Take the 2-minute tour ×
Stack Overflow is a question and answer site for professional and enthusiast programmers. It's 100% free, no registration required.

I new to DB/Hibernate and found code:

@SequenceGenerator(name = "entSeq", allocationSize = 5, sequenceName = "CODE_SEQ")
...
    @Id
    @GeneratedValue(strategy = GenerationType.SEQUENCE, generator = "entSeq")

which set sequence for primary key.

Why was sequences used for values of primary key? Which goals was addressed:

  • increase performance
  • add constraints, some checks
  • limit possible value range of integer values of ID, why to do so??
  • why to start counting from 1?

I read about syntax and usage in:

but doesn't found answer for my question.

UPDATE:

I enjoyed reading:

where shown that there is problem in DB theory how to get unique ID for primary keys. That mean that I can make insert into table without providing value for primary key from my own:

    INSERT INTO suppliers
    (supplier_id, supplier_name)
    VALUES
    (supplier_seq.nextval, 'Kraft Foods');

But I expect that this feature must be present in all DB without forcing me to supply primary key values...

Do I think right?

UPDATE2:

Answer for why use START WITH:

This clause can be useful when adding sequences to existing databases. When an older scheme was in use by the application and has already consumed some values from the legal range this clause can be used to skip those consumed values. MINVALUE and MAXVALUE are used to specify the legal range but START WITH would initiate the sequence usage within that range so that previously generated values would not reappear.

UPDATE3: *sequences* provide http://en.wikipedia.org/wiki/Surrogate_key

share|improve this question

2 Answers 2

Historically, there were two main reasons.

  • Avoid performance problems with ON UPDATE CASCADE in big tables.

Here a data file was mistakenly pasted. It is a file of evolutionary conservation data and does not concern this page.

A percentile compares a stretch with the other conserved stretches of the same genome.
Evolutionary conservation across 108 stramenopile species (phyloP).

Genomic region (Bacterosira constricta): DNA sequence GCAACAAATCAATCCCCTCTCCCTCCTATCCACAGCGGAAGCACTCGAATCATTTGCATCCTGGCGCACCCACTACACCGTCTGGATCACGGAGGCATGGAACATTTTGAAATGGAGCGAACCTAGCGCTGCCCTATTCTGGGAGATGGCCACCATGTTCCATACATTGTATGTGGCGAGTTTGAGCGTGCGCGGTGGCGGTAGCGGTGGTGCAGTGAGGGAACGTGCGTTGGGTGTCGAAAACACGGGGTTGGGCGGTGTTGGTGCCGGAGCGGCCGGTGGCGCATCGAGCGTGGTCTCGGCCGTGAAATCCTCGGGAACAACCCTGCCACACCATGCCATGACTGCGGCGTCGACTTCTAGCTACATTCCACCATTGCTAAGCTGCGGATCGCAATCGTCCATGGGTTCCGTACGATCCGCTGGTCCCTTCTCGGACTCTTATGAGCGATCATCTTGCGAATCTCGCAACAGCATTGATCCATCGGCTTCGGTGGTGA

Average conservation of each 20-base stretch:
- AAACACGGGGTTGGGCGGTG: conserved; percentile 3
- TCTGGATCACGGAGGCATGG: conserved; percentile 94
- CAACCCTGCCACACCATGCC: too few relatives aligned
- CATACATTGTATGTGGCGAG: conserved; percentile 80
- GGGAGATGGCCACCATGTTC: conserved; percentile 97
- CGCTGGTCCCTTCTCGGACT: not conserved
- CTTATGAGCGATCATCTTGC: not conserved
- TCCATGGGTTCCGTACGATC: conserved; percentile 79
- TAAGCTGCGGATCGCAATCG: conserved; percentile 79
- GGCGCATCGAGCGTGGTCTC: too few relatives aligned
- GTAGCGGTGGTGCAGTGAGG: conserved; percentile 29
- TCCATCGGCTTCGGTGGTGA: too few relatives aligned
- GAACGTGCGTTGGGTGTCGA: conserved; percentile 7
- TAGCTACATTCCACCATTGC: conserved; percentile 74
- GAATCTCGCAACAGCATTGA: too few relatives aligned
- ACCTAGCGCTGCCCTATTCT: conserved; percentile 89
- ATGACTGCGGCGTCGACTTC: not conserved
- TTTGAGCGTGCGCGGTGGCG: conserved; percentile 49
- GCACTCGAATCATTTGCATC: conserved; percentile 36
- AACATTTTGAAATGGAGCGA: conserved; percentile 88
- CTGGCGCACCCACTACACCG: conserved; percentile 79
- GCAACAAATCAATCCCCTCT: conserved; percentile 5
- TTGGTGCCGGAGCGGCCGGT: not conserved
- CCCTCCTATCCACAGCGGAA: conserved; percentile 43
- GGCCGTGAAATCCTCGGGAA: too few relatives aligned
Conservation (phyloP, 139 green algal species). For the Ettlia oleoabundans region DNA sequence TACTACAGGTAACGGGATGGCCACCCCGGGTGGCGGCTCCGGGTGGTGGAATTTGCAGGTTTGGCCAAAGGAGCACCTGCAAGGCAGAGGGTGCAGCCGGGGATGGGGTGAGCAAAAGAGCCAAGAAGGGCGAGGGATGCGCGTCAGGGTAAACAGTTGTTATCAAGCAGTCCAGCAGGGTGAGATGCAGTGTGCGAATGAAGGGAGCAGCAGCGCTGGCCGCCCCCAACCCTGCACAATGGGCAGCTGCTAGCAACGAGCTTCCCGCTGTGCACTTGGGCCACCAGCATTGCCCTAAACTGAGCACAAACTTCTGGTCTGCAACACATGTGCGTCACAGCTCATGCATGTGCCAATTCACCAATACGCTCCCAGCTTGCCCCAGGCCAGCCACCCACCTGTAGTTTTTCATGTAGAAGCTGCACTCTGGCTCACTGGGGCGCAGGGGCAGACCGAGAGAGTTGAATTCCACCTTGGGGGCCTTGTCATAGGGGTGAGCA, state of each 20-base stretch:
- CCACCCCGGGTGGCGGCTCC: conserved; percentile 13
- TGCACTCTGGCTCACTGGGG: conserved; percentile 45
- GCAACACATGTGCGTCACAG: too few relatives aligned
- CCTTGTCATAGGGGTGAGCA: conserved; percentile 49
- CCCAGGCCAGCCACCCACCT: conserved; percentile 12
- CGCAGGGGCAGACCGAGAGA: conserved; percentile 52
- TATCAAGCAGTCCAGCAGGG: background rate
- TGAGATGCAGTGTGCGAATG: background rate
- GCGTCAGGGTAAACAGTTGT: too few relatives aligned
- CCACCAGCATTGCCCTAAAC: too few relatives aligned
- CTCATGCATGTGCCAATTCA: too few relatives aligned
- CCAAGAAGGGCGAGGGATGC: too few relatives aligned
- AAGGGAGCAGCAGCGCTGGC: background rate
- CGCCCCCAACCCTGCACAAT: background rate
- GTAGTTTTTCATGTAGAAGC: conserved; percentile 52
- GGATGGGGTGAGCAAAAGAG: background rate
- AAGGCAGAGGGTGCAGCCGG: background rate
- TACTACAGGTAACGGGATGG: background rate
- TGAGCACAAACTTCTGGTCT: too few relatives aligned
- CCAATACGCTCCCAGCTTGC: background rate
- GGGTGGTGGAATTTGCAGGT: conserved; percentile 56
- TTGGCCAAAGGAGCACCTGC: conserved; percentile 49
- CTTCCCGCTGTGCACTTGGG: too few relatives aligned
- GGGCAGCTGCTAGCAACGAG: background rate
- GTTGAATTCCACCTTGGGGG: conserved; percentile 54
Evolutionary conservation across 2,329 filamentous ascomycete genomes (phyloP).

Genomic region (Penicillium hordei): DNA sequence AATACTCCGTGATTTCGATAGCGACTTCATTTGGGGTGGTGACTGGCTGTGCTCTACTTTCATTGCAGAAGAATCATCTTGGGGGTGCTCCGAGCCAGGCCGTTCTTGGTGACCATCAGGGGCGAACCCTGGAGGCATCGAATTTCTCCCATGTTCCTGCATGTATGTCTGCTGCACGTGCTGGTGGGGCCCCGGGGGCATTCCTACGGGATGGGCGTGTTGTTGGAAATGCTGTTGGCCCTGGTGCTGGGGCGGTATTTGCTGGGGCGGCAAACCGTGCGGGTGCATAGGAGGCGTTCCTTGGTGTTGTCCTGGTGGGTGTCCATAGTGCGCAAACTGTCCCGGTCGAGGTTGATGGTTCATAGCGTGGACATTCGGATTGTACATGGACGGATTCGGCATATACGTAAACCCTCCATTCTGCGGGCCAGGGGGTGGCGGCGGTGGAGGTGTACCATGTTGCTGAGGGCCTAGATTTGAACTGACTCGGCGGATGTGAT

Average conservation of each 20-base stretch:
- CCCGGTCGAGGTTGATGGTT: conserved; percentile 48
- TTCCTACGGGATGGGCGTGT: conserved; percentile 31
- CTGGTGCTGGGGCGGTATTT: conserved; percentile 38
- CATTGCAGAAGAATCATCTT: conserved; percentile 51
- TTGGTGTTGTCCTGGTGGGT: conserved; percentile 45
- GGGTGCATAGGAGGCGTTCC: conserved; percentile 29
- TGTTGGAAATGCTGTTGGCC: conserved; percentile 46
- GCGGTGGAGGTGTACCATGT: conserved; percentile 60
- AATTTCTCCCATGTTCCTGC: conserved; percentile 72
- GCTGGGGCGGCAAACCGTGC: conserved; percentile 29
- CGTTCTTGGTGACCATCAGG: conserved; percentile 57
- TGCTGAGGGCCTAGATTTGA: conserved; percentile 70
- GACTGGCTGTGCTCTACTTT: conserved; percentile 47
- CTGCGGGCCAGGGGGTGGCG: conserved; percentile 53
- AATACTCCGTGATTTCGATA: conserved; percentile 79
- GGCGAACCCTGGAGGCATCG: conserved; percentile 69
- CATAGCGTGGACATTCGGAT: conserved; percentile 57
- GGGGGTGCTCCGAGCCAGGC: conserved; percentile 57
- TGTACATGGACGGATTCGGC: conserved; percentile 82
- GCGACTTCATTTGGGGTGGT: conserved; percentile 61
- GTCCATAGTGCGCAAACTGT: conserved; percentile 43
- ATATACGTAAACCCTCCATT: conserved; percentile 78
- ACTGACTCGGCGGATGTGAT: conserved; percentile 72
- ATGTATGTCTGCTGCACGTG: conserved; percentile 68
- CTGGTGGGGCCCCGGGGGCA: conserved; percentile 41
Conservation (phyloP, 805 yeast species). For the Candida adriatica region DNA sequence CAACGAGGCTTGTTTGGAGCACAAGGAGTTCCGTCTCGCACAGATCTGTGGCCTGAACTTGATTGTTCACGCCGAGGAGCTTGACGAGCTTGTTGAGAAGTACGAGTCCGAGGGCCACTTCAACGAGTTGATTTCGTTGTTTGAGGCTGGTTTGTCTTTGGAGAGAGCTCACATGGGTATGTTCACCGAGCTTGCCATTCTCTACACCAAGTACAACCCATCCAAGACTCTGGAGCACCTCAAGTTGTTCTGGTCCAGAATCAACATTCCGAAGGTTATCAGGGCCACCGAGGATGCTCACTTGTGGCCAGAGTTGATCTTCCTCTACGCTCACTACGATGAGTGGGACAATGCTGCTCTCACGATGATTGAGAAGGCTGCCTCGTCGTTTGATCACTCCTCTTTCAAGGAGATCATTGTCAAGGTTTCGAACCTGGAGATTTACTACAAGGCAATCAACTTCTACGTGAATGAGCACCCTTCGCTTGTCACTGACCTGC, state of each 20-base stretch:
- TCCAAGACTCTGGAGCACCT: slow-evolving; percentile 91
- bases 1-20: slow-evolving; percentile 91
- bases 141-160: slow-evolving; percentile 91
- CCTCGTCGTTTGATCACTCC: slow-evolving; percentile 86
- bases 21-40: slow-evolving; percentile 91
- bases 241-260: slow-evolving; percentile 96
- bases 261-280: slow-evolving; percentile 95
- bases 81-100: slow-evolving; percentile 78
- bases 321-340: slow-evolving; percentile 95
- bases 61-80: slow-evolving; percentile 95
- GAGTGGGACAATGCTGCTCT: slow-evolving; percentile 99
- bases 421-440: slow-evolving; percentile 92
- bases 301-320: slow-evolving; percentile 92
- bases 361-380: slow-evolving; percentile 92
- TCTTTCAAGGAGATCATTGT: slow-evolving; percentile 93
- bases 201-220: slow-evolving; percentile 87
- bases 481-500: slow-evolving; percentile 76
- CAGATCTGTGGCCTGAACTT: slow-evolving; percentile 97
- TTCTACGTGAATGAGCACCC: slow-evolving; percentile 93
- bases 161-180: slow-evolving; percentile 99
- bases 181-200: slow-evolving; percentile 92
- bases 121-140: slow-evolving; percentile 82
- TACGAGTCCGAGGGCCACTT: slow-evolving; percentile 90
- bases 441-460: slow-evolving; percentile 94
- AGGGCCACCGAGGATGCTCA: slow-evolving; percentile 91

• Avoid performance problems with joins on wide, natural keys.

Oracle doesn't even support ON UPDATE CASCADE, so updating a value that's used in foreign key references is more troublesome than on other platforms.

Those performance "problems" are much less severe nowadays than they were 20 years ago, given tables of the same size. (Hardware's a lot faster now.) But we seem to deal with much bigger tables now than we did 20 years ago.

There are some undesirable side-effects for this kind of performance tuning.

  • You typically need many more joins than you might with carefully chosen natural keys and ON UPDATE CASCADE. You might need so many that the joins are more costly than the disk read.
  • It's easier to get lost in the joins when you have 20 or 30 of them.
  • Rows are harder to quickly understand. (A row that reads {1, 7, 13, 255, 438} is harder to understand than a row that reads {1, library, checkout, 255, 'A book is your friend'}.)
  • Often, a database designer assigns an ID number as the primary key, but doesn't set any other UNIQUE constraints. That makes the ID number a row identifier, not an identifier for the real-world thing the row represents. That can be a big problem.
share|improve this answer

You cannot rely on auto generated keys for all the databases. Unlike most other databases, Oracle does not provide an auto-incrementing datatype that can be used to generate a sequential primary key value.
However, the same effect can be achieved with a sequence and a trigger.

share|improve this answer
    
So reason to allow move your DB schema across DB vendors? That is reason to use sequential primary key value? It pretty-looked in DB viewer? –  gavenkoa Oct 15 '12 at 7:04
    
@gavenkoa Your English is pretty bad, try to use a translator please. –  User404 Oct 15 '12 at 7:11
    
Sorry for my English (( –  gavenkoa Oct 15 '12 at 7:18

Your Answer

 
discard

By posting your answer, you agree to the privacy policy and terms of service.

Not the answer you're looking for? Browse other questions tagged or ask your own question.